July 1, 2015 | News

The City University of New York’s Advanced Science Research Center (ASRC) has named Dr. Amédée des Georges as an Assistant Professor with the Structural Biology Initiative.

Des Georges’ research focuses on how regulatory factors influence the function of large macromolecular assemblies and how the malfunction of such control mechanisms leads to disease. Using state-of-the-art methods in cryo-electron microscopy and other biophysical and biochemical approaches, des Georges develops atomic-level structures of cellular machines to obtain this level of understanding into their function.

150701-Des-Georges-Headshot

For instance, ion channels such as the ryanodine receptor and the dihydropyridine receptor work together in a highly regulated process to trigger the contraction of muscles. Failures in this process, due to genetic mutations, stress or aging, lead to heart and muscular diseases such as arrhythmias and myopathies. A better understanding of these processes could reveal drugable targets to treat these diseases.

“I’m tremendously enthusiastic to have Amédée join us at the ASRC as our first new Structural Biology Initiative faculty member,” said Dr. Kevin Gardner, Director of the ASRC Structural Biology Initiative. “His combination of research excellence, taste in scientific challenges, and record of collaborating with a range of colleagues make him an outstanding addition to our center and the CUNY structural biology community more broadly.”

Des Georges is one of the first non-director faculty appointments at the ASRC. He will hold an assistant professorship in The City College of New York’s Department of Chemistry and Biochemistry. Prior to his appointment at CUNY, des Georges was a postdoctoral fellow with Prof. Joachim Frank, an HHMI Investigator working at Columbia University’s Department of Biochemistry and Molecular Biophysics. He received his doctorate from the MRC Laboratory of Molecular Biology in Cambridge, England and completed his undergraduate studies at the Université Pierre et Marie Curie in Paris.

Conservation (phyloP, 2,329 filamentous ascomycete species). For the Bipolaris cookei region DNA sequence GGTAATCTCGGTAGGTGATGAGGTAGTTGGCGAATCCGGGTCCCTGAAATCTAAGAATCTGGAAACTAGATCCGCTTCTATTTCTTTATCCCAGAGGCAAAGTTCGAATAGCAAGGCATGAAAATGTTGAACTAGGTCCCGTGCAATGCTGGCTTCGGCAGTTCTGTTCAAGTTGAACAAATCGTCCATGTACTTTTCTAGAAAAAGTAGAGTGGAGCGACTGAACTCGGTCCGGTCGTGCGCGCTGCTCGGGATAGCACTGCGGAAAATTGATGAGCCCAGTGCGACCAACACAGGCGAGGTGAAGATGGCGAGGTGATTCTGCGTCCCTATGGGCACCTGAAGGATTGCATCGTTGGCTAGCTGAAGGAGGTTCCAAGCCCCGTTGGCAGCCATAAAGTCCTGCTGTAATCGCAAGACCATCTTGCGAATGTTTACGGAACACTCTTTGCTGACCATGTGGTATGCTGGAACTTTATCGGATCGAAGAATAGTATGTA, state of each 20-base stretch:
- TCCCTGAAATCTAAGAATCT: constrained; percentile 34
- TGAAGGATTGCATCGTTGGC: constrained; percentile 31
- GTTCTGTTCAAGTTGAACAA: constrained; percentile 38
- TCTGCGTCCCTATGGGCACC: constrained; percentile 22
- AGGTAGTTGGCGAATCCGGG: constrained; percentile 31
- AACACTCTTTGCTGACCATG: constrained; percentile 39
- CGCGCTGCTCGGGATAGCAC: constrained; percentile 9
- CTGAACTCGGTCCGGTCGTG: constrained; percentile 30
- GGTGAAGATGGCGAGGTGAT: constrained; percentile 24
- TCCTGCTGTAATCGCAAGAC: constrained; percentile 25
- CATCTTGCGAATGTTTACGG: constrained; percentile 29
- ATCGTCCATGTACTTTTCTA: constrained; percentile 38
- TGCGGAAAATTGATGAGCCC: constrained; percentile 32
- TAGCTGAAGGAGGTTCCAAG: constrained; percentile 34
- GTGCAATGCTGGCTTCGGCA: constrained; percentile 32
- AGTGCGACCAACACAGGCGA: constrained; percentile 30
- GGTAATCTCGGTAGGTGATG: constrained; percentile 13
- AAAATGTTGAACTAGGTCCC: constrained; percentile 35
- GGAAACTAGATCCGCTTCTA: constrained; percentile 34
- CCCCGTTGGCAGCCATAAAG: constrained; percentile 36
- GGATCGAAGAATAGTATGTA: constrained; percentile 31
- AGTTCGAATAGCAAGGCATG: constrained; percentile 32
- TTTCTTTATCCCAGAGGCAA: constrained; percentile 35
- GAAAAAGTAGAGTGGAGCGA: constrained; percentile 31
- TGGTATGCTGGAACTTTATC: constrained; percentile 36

“We’re very pleased to have Amedee join our faculty at the ASRC and City College,” said Dr. Gillian Small, CUNY Vice Chancellor for Research and ASRC Executive Director. “We look forward to his work both with Structural Biology and with the other Initiatives. The connections he will create with other faculty throughout CUNY and other collaborating institutions will help enhance the ASRC’s reputation within the wider scientific community.”

The ASRC Structural Biology Initiative supports research in one of the most interdisciplinary fields in science with state-of-the-art instrumentation and a highly collaborative environment. Through highly regarded faculty, institutional collaborators and organized events designed to catalyze scientific interchange and discussion, the initiative aims to make critical breakthroughs with practical applications in the field of structural biology.


 

About the ASRC: The new CUNY Advanced Science Research Center (ASRC) is a University-wide venture that elevates CUNY’s legacy of scientific research and education through initiatives in five distinctive, but increasingly interconnected disciplines: Nanoscience, Photonics, Structural Biology, Neuroscience and Environmental Science. Led by Dr. Gillian Small, CUNY Vice Chancellor for Research and the ASRC’s Executive Director, the center is designed to promote a unique, interdisciplinary research culture. Researchers from each of the initiatives work side by side in the ASRC’s core facilities, sharing equipment that is among the most advanced available. New York State funding provided for the ASRC is gratefully acknowledged.

Contact:
Paul McQuiston, Editorial and Design Manager
paul.mcquiston@asrc.cuny.edu
CUNY Advanced Science Research Center
85 Saint Nicholas Terrace
New York, NY 10031
Phone number: 212.413.3307
http://asrc.cuny.edu

###